Retirement: Part One
Up to now, we’ve been concentrating on what your current cash flow looks like. Then we tried to bring it into line so that your expenses are less than your income (in other words, we looked at budgeting). Part of that process was to determine savings you need to be doing each month. This might be for the next car, college, new home, or that dream vacation.
We’ll get back to all that in the next few articles, but it is now an appropriate time to look at your retirement plans. (If you are already retired, your budgeting process and retirement planning process are kinda the same thing—more about that in later weeks.)
First the bad news: what you find out about retirement may mess up the budgeting you’ve already done. You may need to make more room for savings. A lot more savings.
The beginning of your retirement planning is the cash flow or budget you’ve already come up with. (If you missed that step, check out the Cash Flow and Budget articles.) So get it out and begin another column. In it, mark how each income, expense, and savings item will change once you retire.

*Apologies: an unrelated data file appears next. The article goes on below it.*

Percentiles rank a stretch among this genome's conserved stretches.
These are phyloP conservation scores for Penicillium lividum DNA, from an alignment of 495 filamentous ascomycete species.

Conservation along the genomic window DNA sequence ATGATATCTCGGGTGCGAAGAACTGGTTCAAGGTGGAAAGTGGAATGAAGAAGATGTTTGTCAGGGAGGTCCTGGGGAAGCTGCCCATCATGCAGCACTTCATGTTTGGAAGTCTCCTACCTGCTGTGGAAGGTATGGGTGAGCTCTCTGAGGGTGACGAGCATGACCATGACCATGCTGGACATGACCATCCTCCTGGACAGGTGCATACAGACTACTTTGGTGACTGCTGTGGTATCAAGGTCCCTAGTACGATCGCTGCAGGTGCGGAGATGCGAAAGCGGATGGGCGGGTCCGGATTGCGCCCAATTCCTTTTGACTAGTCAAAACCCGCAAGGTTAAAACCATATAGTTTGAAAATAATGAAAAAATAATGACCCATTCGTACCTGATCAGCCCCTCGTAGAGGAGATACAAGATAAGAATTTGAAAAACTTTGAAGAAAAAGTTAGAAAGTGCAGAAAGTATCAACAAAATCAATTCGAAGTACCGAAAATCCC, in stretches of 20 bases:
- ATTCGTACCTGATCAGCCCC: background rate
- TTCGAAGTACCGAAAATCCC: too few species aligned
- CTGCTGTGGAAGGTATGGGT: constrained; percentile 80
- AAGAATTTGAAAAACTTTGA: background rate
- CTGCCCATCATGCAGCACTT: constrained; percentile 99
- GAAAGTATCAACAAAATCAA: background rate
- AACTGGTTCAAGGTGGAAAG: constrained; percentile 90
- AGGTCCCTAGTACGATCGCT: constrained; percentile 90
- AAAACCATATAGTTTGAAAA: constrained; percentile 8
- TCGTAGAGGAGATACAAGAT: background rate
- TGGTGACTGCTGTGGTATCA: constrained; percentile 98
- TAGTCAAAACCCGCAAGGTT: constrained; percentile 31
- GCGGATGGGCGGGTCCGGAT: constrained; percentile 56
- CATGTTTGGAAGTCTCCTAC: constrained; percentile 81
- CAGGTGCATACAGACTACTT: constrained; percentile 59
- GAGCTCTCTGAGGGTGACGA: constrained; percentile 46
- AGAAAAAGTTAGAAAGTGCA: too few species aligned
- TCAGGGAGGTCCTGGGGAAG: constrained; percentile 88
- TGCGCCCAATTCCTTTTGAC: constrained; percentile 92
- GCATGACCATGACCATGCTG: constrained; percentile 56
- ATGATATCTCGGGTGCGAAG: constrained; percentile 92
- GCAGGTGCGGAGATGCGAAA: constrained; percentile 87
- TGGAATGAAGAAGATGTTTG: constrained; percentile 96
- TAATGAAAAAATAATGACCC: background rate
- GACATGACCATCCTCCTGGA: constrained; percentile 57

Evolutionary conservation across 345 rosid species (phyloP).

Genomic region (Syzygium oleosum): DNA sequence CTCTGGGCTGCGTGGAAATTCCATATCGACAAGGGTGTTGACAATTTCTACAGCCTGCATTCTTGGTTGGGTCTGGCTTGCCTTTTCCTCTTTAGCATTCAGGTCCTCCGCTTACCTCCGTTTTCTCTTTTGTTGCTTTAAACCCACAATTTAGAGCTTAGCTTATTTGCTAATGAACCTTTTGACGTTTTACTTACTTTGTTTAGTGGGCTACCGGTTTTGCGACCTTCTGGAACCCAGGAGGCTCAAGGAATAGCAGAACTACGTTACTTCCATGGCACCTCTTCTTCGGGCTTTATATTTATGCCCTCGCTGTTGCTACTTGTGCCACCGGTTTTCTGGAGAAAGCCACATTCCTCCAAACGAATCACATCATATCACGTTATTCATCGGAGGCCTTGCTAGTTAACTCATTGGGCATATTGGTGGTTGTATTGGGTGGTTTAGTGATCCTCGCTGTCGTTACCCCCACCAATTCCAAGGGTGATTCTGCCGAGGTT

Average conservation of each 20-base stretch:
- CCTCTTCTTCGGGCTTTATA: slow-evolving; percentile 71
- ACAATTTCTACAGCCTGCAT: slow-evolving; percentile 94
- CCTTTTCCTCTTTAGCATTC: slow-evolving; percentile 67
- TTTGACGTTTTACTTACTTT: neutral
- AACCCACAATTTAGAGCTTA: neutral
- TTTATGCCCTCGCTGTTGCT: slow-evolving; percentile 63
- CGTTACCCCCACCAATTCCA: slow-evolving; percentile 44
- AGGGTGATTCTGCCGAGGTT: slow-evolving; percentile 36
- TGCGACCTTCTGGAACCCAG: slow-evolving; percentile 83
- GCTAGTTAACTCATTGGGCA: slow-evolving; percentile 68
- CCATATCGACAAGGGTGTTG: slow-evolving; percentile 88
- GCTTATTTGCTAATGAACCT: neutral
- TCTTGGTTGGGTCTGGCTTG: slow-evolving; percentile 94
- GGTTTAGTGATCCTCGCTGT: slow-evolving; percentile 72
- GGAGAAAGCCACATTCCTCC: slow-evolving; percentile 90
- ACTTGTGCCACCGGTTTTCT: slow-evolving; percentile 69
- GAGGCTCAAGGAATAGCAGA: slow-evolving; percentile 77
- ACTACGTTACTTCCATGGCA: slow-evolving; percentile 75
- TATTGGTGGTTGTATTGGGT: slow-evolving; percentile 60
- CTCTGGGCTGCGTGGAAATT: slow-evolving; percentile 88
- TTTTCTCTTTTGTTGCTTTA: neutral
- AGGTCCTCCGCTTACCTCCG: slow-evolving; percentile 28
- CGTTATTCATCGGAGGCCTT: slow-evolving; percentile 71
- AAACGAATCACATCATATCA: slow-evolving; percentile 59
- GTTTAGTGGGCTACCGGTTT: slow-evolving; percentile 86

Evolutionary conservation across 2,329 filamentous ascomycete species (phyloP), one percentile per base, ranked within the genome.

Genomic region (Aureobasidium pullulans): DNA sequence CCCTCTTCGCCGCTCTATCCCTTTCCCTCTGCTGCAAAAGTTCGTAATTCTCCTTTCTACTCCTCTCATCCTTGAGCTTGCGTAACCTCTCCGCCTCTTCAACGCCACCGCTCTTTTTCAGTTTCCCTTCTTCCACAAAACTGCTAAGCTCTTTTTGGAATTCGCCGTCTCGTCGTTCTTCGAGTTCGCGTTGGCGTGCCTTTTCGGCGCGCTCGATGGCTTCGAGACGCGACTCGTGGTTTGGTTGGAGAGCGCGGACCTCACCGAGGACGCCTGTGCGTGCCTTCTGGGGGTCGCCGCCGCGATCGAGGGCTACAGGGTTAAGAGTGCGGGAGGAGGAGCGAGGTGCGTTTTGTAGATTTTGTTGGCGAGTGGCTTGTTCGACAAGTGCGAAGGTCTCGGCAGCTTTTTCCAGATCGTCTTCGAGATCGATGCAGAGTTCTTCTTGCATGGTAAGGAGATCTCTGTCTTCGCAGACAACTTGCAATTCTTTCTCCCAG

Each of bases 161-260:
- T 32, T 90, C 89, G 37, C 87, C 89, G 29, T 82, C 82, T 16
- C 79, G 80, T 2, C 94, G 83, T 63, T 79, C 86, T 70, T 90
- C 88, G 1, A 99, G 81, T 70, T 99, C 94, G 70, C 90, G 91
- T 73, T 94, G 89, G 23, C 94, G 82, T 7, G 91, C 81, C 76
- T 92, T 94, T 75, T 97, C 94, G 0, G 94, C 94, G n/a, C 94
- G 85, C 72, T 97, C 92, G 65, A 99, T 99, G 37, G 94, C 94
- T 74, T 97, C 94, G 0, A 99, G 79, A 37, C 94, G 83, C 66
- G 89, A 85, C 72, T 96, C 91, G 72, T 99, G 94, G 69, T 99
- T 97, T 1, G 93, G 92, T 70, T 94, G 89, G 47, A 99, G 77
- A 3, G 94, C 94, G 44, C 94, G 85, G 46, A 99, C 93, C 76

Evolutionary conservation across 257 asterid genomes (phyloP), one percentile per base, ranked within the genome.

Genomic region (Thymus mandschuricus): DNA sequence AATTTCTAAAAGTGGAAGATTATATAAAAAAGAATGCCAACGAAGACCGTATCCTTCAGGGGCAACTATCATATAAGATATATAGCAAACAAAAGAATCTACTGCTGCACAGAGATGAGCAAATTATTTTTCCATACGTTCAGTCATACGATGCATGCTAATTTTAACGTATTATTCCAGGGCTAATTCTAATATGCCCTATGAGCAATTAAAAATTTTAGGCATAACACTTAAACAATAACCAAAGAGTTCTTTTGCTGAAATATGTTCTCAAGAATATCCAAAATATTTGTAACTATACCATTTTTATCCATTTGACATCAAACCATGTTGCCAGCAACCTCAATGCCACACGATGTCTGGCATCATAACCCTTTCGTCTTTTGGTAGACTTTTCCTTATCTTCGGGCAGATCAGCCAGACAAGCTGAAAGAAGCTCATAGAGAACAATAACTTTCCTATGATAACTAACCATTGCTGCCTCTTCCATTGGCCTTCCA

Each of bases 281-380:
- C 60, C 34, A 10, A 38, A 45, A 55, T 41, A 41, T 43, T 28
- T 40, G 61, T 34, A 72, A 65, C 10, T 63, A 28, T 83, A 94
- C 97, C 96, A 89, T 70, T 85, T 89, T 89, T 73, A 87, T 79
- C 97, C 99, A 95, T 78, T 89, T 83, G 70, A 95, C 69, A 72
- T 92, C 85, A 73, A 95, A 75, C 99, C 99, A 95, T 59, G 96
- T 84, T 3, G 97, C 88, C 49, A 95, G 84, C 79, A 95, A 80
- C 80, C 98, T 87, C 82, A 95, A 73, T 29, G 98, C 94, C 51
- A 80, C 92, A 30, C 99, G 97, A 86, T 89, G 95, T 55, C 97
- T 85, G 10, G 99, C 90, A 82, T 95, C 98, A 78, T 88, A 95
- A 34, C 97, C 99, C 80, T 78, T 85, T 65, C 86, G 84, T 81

For instance, in your current income categories, you probably have yours and your spouse’s job. They probably go to zero, since, by definition, that’s what happens when you retire. On the other hand, you may start getting a pension and Social Security income, so add those in.
Expenses can change as well. You might be commuting an hour or so to work every day (not that unusual in our rather large state). So when you retire, your gas and car repair expenses should go down. You may also need to replace clothing less often.
Other expenses might go up. You have more time to explore, so you might actually drive more. You may take more frequent vacations. Just go down the list and adjust each line separately.
Don’t forget health care. If you are going to retire at 65 or later, look up what Medicare and a Medicare supplemental policy will cost you. If you will retire beforehand and the company doesn’t provide retiree benefits (or you are afraid they might cut them as many employers have) then see what COBRA benefits will cost. Don’t forget to take into account changes in co-pays and deductibles.
Gary Silverman, CFP® is the owner of Personal Money Planning, a financial planning and investment management firm located in Wichita Falls. You may e-mail him at Gary@PersonalMoneyPlanning.com